In accounting terms, depreciation is defined as the reduction of recorded cost of a fixed asset in a systematic manner until the value of the asset becomes zero or negligible. The fixed assets include the following: buildings, furniture, office equipment, machinery and many more. A land is the only exception which cannot be depreciated as the value of land appreciates with time.
Different methods of depreciation are available to allow business owners to depreciate their assets earlier; accelerated depreciation rules are often put into place by our elected officials in order to “encourage” business owners to spend money on equipment which in turn increases spending.
Below are the advantages of depreciation for your properties – commercial or personal use:
Produces a matching expense
One major advantage of depreciation expense is that it helps companies fairly state the amount of expense incurred as a result of using an asset during an accounting period to properly match with the revenue that the asset use intends to generate in the same period. Without appropriately charging an asset’s purchase cost to depreciation expense, companies may understate or overstate total expenses and thus misstate revenues, reporting misleading financial information.
Determines the proper value of assets
Using depreciation expense also helps companies correctly report assets at their net book value. At first, companies are recording fixed assets at their original purchase costs. However, asset value decline over time as the result of asset uses that likely cause an asset’s wear and tear. In result, the companies must adjust an asset’s value to its net remaining value. An asset’s net book value is the original purchase cost subtracted by the asset’s accumulated depreciation, the total depreciation expense from all previous periods.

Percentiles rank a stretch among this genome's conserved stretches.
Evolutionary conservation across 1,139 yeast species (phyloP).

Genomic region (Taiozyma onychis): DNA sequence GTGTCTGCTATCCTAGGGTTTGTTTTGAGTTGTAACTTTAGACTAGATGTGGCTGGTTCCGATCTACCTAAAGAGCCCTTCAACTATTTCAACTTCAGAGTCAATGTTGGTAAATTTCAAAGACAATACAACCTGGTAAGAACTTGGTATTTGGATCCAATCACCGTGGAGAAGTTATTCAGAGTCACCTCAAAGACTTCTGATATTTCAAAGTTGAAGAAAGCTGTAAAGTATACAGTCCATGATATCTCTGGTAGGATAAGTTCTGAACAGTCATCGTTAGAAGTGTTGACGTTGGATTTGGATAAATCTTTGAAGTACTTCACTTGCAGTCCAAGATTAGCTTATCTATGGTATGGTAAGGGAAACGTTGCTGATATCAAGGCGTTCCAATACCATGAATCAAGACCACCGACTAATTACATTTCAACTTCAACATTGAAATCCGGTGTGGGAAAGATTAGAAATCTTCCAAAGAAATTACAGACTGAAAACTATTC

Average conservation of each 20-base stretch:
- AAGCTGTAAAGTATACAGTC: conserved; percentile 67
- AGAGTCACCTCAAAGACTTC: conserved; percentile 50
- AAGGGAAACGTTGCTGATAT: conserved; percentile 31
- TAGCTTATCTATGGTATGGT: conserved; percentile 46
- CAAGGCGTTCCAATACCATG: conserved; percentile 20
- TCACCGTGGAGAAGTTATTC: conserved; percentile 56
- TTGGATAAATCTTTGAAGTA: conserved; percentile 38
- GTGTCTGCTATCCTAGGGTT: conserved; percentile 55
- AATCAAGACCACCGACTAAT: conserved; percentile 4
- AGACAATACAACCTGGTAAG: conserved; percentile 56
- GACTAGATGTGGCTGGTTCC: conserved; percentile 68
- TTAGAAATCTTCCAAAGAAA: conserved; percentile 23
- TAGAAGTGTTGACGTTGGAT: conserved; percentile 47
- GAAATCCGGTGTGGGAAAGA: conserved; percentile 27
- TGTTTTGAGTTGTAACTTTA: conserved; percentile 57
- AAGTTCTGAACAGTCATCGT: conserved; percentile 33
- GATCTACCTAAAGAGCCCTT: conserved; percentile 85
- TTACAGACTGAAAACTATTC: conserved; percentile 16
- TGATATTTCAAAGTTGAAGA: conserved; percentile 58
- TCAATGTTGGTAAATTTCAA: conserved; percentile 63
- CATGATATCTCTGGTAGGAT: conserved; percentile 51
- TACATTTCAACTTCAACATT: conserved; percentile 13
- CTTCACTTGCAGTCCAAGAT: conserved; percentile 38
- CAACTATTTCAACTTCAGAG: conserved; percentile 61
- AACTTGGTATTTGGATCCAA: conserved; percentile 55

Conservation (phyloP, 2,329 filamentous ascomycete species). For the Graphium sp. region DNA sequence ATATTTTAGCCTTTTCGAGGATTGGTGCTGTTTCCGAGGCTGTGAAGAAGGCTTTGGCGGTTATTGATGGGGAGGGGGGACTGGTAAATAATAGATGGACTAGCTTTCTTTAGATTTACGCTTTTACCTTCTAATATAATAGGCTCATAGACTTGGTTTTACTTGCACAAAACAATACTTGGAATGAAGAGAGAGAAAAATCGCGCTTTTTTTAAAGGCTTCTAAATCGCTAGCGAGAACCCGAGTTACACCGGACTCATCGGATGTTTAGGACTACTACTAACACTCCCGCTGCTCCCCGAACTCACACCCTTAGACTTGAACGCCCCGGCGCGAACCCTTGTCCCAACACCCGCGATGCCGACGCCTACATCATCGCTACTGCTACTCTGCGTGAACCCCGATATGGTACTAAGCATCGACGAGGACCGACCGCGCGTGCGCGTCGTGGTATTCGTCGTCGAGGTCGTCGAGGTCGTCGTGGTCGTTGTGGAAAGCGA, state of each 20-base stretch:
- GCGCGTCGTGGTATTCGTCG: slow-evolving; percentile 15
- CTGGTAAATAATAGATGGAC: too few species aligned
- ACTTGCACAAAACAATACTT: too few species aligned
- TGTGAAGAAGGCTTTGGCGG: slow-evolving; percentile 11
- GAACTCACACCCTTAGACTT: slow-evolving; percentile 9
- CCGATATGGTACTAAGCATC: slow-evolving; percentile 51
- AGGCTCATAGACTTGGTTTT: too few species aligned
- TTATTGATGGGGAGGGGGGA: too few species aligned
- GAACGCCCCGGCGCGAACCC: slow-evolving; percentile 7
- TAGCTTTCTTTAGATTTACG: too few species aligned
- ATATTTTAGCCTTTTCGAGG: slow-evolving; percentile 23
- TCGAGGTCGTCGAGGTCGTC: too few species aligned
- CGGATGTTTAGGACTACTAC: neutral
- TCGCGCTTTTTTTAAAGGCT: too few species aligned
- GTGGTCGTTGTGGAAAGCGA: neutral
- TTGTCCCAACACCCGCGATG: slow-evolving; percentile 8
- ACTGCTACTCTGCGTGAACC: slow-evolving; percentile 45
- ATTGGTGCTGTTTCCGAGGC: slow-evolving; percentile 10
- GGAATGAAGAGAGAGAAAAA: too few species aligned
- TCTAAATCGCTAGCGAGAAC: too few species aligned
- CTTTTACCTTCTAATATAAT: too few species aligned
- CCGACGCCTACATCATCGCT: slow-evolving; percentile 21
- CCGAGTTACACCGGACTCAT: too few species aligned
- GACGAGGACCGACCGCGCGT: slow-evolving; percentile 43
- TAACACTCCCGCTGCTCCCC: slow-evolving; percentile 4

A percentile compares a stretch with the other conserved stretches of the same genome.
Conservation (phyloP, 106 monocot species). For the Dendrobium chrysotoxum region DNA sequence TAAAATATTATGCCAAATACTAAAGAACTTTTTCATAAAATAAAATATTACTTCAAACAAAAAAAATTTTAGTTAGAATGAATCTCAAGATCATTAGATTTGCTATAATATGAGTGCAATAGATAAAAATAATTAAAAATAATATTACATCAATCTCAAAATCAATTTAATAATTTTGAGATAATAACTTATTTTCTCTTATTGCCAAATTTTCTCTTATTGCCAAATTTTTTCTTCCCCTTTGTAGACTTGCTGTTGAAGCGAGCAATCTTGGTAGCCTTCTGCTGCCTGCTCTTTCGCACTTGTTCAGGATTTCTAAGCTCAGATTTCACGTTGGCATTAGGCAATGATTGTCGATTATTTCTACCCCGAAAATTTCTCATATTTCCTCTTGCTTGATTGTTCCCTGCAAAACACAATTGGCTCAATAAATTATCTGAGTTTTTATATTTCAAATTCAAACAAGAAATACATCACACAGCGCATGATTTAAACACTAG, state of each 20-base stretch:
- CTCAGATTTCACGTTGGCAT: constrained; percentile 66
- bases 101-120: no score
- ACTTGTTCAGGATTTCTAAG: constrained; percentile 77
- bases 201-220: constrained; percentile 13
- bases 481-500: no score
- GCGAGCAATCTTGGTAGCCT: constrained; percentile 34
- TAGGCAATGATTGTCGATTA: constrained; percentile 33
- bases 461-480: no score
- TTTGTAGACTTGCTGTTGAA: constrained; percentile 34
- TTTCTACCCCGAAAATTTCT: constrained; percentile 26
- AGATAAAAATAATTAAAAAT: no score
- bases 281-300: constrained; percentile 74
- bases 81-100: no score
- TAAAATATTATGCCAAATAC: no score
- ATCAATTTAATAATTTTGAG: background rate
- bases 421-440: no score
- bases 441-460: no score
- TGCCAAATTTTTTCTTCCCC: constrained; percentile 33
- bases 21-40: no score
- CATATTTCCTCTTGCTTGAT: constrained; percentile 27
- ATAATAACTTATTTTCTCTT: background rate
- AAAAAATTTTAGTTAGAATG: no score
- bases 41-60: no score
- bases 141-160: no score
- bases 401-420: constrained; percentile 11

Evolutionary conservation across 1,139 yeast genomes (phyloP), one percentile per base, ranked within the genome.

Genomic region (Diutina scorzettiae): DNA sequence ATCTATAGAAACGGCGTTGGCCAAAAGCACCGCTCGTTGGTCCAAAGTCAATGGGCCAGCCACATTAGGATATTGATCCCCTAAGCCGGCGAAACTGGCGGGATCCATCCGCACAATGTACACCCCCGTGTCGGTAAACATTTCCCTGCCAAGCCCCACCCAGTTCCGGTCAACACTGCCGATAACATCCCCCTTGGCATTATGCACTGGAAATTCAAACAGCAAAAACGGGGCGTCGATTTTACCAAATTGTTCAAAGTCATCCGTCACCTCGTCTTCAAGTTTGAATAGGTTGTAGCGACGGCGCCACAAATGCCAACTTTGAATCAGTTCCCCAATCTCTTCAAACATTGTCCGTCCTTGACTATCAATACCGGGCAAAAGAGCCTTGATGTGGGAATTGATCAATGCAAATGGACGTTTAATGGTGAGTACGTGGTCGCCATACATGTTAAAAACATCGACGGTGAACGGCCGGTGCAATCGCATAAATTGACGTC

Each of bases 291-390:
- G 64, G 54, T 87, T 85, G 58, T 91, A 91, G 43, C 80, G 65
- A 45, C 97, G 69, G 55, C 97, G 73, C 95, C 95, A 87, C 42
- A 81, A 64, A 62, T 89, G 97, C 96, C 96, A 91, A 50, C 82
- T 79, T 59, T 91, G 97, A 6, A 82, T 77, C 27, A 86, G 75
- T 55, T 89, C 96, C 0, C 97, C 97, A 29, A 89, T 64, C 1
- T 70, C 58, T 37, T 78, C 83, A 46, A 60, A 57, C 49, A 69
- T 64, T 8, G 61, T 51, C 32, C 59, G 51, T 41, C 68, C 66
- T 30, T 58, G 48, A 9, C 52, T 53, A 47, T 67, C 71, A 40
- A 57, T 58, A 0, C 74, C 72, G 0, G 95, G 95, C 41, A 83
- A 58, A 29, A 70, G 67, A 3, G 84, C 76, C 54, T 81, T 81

Aids in recovering asset costs
Depreciation expense provides a way for recovering the purchase cost of an asset. Unlike asset expensing, using asset depreciation helps companies to recover total asset cost over the useful life of the asset through periodic depreciation expense. Depreciation expense is a non-cash charge against revenue, which allows companies to set aside part of the revenue as funds for future asset replacement. Without charges of depreciation expense, the portion of revenue might have been inappropriately used for other purposes.
Reduces the tax
Depreciation expense helps companies generate tax savings. Tax rules allow depreciation expense be used as tax deduction against revenue in arriving at taxable income. The higher the depreciation expense, the lower the taxable income, allowing more tax savings. In fact, sometimes companies use accelerated depreciation to charge higher depreciation expense in certain periods when they expect to have higher revenue to purposely lower taxable income and achieve tax saving.
A good time for rebuying
A lot of investors view the excess amount of depreciation as a sign that the executive border is not reinvesting the money in the operation. So, for big companies and people that want to sell their business, the depreciation in the books helps to see which time is best to reinvest in assets.
Makes the revenue looks greater
While the business will actually have to pay for the asset in some way, recording a large expense on the books will make its revenue stream appear much lower to outside observers. By using depreciation, businesses can make their revenue seem greater.